Summarizing the teaching of Scripture, the Heidelberg Catechism (Question 65) defines the two sacraments of baptism and the Lord’s Supper as “holy signs and seals for us to see. They were instituted by God so that by our use of them he might make us understand more clearly the promise of the gospel, and might put his seal on that promise.” And what is the promise of the Gospel? “To forgive our sins and give us eternal life by grace alone because of Christ’s one sacrifice finished on the cross.” You cannot have a sacrament without the Gospel, any more than you can give an altar call without a sermon!
Sacraments are tangible signs and seals of God’s invisible grace promised to His people in the Gospel. They are given by God to confirm that faith already given through the preaching of the Gospel. Just as the altar call seemed to be the logical outcome of a sermon — the Word often calls us to do something — so too the preaching of the Gospel and the administration of the sacraments are intimately connected. What God promises to us in the Gospel (the forgiveness of sins) is confirmed in baptism and the Lord’s Supper. The Gospel is both promised and then made visible when the Word is preached and when the sacraments are administered.
Yet, there is one huge difference between the altar call and the Reformed understanding of the sacraments. In the altar call the qualification was “if you truly meant it,” which made the subjective state of the sinner the critical factor in whether or not one actually benefited from going forward. In both sacraments, however, the emphasis falls squarely upon God’s sovereign oath: “I will be your God and you will be my people,” an oath that can be paraphrased as God stating to struggling sinners, “I really mean it!” In the sacraments of baptism and the Lord’s Supper, the emphasis falls squarely upon what God has done for sinners in the person of His Son, Jesus Christ, and not upon the strength of a sinner’s faith.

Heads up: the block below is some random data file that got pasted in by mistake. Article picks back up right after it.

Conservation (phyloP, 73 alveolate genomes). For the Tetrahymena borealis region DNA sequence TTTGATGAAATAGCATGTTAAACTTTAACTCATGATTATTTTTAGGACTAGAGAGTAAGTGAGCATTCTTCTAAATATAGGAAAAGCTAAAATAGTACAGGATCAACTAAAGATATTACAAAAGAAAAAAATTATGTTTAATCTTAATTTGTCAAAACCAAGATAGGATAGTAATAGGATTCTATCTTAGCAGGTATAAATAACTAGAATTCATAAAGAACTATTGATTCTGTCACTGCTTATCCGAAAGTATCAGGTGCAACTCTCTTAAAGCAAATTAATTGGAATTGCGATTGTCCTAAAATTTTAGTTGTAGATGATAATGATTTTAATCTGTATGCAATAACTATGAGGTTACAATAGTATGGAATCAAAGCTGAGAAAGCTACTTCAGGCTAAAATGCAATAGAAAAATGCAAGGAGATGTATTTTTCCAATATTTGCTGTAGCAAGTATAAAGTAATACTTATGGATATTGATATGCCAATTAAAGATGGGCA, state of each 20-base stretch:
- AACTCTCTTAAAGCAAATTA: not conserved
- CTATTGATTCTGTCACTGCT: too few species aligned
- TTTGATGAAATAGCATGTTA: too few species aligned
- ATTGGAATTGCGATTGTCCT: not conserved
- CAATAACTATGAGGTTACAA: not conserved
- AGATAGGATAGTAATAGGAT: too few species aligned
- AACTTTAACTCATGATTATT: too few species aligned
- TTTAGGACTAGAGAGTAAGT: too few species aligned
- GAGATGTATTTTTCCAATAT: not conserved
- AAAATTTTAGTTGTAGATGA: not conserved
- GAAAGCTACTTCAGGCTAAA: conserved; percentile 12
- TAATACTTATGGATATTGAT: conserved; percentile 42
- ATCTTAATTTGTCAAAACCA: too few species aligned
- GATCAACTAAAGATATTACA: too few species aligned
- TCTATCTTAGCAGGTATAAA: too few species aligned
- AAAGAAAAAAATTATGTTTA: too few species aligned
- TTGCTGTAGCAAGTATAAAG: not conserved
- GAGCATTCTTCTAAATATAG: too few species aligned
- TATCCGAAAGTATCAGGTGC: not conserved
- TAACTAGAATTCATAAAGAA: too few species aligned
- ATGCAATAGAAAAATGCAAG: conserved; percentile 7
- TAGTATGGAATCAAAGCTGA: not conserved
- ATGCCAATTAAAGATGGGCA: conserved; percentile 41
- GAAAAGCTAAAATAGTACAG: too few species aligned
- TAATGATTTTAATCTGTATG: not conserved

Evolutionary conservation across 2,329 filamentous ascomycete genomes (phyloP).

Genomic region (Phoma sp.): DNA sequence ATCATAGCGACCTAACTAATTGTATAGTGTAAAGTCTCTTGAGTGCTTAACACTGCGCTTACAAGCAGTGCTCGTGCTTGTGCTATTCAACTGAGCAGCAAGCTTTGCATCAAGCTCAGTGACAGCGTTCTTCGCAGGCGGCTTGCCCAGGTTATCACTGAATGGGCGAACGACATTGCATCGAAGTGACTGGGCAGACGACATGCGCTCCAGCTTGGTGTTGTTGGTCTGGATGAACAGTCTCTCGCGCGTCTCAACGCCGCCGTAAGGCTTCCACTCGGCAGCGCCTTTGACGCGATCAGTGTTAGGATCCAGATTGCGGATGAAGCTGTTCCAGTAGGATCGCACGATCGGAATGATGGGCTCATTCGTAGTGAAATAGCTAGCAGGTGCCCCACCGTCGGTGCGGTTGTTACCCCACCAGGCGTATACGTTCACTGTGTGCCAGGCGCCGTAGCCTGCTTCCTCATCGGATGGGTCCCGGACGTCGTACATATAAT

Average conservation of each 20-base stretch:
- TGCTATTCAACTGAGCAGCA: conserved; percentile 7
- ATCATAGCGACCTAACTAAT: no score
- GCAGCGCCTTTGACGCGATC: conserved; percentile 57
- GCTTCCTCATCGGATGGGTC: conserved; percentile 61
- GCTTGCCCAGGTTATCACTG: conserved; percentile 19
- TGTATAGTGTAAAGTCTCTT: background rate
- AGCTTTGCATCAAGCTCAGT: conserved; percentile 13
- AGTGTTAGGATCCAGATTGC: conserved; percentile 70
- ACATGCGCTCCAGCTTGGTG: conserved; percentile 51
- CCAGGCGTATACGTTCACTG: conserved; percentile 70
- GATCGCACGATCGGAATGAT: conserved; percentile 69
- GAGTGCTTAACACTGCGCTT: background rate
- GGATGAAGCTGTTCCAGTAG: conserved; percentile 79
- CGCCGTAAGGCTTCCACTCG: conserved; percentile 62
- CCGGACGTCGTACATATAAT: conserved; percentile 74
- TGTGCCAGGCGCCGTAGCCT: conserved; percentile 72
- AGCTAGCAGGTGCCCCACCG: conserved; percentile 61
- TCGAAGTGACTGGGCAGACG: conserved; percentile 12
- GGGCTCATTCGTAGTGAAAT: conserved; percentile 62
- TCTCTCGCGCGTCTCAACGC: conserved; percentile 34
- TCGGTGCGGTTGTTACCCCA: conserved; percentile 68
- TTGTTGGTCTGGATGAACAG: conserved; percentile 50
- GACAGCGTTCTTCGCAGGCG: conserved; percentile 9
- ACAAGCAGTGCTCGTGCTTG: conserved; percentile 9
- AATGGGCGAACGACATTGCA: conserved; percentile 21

In the sacraments of baptism and the Lord’s Supper, God swears the same covenant oath first promised to Adam in Genesis 3:15 (“I will put enmity between you and the woman, and between your offspring and her offspring; he shall bruise your head, and you shall bruise his heel”) that He swore to Abraham in Genesis 17:7 (“And I will establish my covenant between me and you and your offspring after you throughout their generations for an everlasting covenant, to be God to you and to your offspring after you”). At the heart of the sacraments is God’s gracious covenant promise to be our God and that we will be His people, a promise that is ratified again whenever we receive the sacraments through faith. Once the promise of the Gospel is declared to God’s people from the pages of His Word, that Gospel promise is then ratified through the sacraments.